GoldenEye 007 was originally conceived as an on-rails shooter inspired …
Despite the awkward interim development and ugly 3D of its graphics, the N64, with its eerily shaped controller and under-utilized “camera” buttons (hint: that’s what C stood for, on all four of ’em) gave birth to a staggering amount of first and second party classics during its six year run, thanks in no small part to a little studio called Rare.
A world destined for ruin lives out its final days as the face of simultaneous malevolence and indifference plummets from the sky. A lost hero is obligated to save a foreign land based on sheer morality and the will to reunite with a good friend. Three days remain before the end of the world, time and time again.
The graphics are so awful and the draw distance so shallow, that the perpetually foggy landscape becomes an enemy itself, endangering the player with unseen chasms and veiled ravines. The controls are so clunky when on foot and so floaty when on vehicles, that following the simplest road is a challenge worthy of the Paris-Dakar circuit. Gunfights with gargantuan bugs, which have come to harvest humans on Earth, are so confusing, such a fuzzy tangle of rainbow lasers and gelatinous blobs, occasionally interrupted by the smoky remnant of an explosion, that your Orange Glo soldier becomes lost in the visual chaos. Secrets scattered throughout each level are tucked into such distant valleys and improbable mountain ranges (cubist sculptures that only distantly resemble geological formations), that finding them is almost not worth the effort. Body Harvest has all the makings of a colossal failure, comparable, in its own generation, to Superman 64 and Small Soldiers. And yet, it is known as one of the best titles for the Nintendo 64.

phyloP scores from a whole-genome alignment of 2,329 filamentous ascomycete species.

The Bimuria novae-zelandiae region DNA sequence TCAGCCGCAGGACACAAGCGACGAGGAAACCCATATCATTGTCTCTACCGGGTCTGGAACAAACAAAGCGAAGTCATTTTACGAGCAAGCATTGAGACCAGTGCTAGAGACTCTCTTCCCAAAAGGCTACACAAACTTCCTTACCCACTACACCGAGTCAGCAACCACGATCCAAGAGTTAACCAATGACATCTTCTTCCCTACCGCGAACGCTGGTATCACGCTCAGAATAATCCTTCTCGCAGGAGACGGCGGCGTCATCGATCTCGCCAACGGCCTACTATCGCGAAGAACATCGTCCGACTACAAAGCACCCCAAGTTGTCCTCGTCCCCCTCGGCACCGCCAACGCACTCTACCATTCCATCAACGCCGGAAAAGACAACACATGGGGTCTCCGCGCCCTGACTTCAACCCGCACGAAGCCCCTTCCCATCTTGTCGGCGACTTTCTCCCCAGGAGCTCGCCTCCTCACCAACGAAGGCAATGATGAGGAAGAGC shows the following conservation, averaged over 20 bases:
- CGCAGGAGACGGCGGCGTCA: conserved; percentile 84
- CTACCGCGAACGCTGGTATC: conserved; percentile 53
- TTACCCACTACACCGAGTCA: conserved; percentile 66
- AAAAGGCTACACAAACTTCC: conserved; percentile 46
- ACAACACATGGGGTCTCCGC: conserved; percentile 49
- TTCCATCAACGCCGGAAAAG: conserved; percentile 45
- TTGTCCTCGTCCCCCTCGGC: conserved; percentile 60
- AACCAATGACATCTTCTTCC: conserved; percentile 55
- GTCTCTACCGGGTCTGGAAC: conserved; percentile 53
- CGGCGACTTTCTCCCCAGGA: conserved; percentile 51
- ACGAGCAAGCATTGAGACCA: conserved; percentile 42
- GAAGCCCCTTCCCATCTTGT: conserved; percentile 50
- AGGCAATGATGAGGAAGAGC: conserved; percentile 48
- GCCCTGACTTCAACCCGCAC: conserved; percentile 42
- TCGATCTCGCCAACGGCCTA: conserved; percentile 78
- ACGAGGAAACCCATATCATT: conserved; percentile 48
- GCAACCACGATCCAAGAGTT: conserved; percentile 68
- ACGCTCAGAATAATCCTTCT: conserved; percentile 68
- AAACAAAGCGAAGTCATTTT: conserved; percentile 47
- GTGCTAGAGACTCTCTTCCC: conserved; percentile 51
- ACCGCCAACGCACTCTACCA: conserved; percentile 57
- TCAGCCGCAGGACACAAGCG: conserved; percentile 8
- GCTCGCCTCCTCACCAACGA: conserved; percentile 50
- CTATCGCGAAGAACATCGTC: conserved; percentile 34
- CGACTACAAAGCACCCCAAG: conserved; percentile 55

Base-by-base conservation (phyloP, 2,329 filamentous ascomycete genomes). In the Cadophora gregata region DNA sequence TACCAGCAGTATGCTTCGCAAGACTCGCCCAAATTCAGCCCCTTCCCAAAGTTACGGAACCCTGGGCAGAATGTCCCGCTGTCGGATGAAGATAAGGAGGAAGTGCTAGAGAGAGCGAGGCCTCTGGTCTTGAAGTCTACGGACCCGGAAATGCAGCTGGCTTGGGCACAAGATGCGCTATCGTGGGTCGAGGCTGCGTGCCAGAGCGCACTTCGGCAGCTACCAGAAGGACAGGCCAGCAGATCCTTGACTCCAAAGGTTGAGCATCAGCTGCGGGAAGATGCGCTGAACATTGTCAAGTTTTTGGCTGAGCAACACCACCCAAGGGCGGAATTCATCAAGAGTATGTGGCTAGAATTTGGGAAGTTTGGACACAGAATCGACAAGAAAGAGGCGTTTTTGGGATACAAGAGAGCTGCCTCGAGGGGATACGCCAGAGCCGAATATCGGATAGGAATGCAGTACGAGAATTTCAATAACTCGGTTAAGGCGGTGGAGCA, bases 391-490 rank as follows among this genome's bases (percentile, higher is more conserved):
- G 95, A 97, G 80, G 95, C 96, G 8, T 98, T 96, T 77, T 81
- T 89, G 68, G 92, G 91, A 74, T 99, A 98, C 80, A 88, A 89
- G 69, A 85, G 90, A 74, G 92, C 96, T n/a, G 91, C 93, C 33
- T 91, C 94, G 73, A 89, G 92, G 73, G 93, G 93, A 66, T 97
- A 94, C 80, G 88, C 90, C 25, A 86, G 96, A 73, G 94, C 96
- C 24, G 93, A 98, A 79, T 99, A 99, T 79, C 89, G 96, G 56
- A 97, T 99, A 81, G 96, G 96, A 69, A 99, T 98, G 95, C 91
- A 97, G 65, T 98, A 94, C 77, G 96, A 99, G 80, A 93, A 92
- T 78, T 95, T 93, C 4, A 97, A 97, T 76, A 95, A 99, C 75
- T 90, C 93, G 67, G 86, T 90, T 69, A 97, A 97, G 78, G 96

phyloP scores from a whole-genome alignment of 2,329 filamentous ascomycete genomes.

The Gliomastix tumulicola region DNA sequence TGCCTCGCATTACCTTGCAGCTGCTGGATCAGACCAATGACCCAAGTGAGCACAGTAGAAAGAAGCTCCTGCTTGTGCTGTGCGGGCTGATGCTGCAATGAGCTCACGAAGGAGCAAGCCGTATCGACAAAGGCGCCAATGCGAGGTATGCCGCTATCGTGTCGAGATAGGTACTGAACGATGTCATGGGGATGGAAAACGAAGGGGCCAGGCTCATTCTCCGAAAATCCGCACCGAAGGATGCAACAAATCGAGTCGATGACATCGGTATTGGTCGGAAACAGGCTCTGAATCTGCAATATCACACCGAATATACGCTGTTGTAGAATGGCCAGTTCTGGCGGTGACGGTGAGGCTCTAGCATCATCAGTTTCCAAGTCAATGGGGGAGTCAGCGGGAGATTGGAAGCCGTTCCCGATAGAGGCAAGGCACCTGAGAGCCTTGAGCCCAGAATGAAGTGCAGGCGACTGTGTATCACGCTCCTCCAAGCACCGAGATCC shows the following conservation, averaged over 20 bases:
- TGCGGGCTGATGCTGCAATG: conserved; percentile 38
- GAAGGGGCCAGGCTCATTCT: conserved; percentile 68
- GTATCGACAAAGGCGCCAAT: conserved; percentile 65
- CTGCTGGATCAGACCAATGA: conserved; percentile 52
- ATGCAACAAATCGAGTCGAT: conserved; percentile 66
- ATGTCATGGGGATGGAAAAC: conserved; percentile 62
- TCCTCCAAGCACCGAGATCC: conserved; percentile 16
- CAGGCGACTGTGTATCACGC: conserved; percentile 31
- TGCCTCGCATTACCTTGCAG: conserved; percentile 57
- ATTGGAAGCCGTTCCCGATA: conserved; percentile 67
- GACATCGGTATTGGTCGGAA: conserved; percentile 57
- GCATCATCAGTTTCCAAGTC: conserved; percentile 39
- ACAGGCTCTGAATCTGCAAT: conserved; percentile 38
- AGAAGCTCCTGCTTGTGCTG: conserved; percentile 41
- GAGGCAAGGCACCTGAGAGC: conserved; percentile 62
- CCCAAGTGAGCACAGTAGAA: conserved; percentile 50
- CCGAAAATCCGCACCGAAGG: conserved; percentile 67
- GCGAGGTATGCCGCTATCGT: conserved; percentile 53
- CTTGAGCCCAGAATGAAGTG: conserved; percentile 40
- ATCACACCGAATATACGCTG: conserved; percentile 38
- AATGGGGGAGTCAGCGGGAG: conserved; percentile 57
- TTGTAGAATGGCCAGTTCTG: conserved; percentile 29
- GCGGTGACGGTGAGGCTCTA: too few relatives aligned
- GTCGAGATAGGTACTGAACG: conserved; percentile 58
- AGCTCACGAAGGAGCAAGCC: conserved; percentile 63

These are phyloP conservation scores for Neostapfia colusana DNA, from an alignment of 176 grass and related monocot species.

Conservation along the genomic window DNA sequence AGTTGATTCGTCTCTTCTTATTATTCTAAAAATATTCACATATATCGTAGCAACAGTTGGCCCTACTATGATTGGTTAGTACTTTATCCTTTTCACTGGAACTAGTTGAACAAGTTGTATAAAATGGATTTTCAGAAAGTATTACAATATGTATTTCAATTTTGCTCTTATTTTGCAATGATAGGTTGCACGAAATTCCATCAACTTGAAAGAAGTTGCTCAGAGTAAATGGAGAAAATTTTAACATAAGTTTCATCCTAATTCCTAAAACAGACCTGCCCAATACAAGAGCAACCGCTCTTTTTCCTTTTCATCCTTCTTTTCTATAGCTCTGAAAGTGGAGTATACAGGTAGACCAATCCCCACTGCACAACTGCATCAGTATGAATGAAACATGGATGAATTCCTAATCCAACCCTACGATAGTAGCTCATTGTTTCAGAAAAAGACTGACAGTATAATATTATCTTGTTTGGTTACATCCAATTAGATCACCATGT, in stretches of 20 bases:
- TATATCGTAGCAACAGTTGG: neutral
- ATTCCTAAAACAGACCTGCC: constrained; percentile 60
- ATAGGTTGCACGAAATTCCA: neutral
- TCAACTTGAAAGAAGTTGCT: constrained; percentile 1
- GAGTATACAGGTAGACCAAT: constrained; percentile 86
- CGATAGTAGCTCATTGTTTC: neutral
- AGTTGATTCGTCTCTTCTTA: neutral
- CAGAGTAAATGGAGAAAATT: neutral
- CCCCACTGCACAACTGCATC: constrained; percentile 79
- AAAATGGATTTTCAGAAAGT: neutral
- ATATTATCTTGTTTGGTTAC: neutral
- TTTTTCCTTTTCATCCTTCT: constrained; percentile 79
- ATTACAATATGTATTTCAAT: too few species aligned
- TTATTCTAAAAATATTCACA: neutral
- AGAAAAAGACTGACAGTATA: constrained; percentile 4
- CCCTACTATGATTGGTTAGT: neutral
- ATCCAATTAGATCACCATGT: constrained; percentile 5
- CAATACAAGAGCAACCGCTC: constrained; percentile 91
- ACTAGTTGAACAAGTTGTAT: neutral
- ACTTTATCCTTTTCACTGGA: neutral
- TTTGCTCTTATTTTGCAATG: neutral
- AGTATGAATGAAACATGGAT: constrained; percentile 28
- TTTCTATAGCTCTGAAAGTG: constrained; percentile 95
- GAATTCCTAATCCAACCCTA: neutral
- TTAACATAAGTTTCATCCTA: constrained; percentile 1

My first outings with videogames were memorable but far from profound. Most Argentine children of my generation grew up with the Family Game, a cheap Nintendo emulator made in China. With it, I jumped through Super Mario Brothers and Antarctic Adventure, which motivated my attachment to the medium but never fascinated me. Even when I graduated to the Super Nintendo, a legal one, I still considered videogames to be one among several fun activities, like sports or trading cards. In 1997, though, one title would teach me that there were unexpected feelings to experience through videogames.